Temperature is not my real concern - semiconductors operate well at say 85 or 100 degree Celsius - the problems associated with this have long been solved (except for temperature cycling which mechanically stresses package, bonds and solder jounts).

My concern is NBTI and HCI (both of them use the term "hot electron" but this doesn't refer to the device temperature).



Operating a design at the max. ratings is not a good idea in general - this will usually reduce life expectancy, but to what extent only the manufacturer can tell - at best (in the accelerated life testing you stress many ICs and watch out for changes in parameters, particularly specified parameters - if you observe no or only moderate drift the result is "pass" i.e. this design is considered to yield the required life expectancy).
If an IC design is good, the life expectancy under nominal conditions may be even 50 years or more. Not an issue if this drops significantly. But - as I said - this strongly depends on the individual design.
When I worked in IC design (automotive), every single design had to undergo these stress tests before this IC was released for production . If the technology itself is fine, one or the other design can still have devices operated in too aggressive operation points.

All in all I'm not too concerned. My DAC does not at all run 24/7 and this is what the ES9039q2m must have been designed for (professional use).
The ES9039q2m is available, there is a lot of space around the IC and the PCB does not have components fitted on the bottom side, so with heat-plate and hot-air changing the IC should be feasible in case problems show up.
I'm happy to read all other supplies are nominal - a dead XMOS would be more of a problem due to its on-chip flash I guess.

I will give removing the knob another try because I'm still interested, if AVCC ~= 3.70 is indeed typical for this product. If not, this discussion is obsolete anyway.

-> Did anyone else measure AVCC already?
I touched the es9039q2m with my hand while it was operating and found it was not noticeably warm. Maybe 3.7V with AVCC isn't a problem.
In any case, I already have a few es9039q2m chips in my pocket
 

nanook

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Where did you order the ES9039q2m spares?
I might get spares as well - just in case. Eventually I would modify this supply to match the 3.3V +/-5%.
Anyways I will try to get the knob off...

@trungdtmc: You wrote "Yes, I measured the voltage on the 2 AVCC pins near the DAC chip, it is stepped down from the 5V lp2985 through a voltage divider bridge."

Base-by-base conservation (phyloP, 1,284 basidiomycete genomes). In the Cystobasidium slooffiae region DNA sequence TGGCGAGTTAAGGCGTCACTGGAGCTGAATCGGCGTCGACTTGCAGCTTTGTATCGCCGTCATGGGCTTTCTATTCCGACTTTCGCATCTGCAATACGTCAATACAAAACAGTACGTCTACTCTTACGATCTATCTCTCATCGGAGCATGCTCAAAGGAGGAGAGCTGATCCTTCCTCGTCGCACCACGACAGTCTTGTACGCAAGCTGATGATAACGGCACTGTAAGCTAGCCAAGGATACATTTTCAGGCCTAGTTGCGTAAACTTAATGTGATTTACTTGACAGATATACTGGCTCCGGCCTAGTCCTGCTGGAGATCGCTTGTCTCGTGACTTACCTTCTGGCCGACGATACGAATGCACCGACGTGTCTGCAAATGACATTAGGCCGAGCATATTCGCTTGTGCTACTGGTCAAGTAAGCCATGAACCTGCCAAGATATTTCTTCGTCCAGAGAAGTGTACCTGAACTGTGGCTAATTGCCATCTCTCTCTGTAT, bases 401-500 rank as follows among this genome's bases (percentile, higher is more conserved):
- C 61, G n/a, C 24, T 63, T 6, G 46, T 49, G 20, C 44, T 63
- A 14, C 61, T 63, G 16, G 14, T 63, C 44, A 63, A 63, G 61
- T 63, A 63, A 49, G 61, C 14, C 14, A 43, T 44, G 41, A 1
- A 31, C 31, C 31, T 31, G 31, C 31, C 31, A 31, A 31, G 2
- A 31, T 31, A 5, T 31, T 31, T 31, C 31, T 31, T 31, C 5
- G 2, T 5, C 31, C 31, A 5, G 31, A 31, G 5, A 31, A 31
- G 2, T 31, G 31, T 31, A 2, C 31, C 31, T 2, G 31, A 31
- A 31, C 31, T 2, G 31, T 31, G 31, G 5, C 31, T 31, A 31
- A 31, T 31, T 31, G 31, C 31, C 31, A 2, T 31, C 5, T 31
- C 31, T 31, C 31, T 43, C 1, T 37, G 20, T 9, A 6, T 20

This would mean, the voltage at AVCC will eventually depend on the sampling frequency (if they have not upsampled everything to the highest rate anyway). Sampling rate should change the current consumption and thus I*R drop of the voltage divider.

Temperature is not my concern. The electrons resp. holes in the MOS channel reach very high drift velocities such that they can change the characteristics of the MOS transistor permanently (HCI).


I touched the es9039q2m with my hand while it was operating and found it was not noticeably warm. Maybe 3.7V with AVCC isn't a problem.
In any case, I already have a few es9039q2m chips in my pocket
 

trungdtmc

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This would mean, the voltage at AVCC will eventually depend on the sampling frequency (if they have not upsampled everything to the highest rate anyway). Sampling rate should change the current consumption and thus I*R drop of the voltage divider.
Oh, I forgot one thing, that is, the power source from the lp2985, after passing through the voltage divider bridge, will go to the non-invert pin of the opa1612a opamp and from here provide a better AVCC
 

nanook

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Finally I got the knob off. Hot air (ca. 20s, 270°C focused on the knob did work, but I guess a lower Temperature would have done the same (weakening the plastic inside the knob). The plastic basically melted so that I could tear off the metal cap (plastic inset still sitting on the shaft firmly). Then I could get under the plastic inset easily (it is less deep than the metal cap) and carefully lever it up using 2 screwdrivers. Next time I would try something like 80 ... 100 deg Celsius.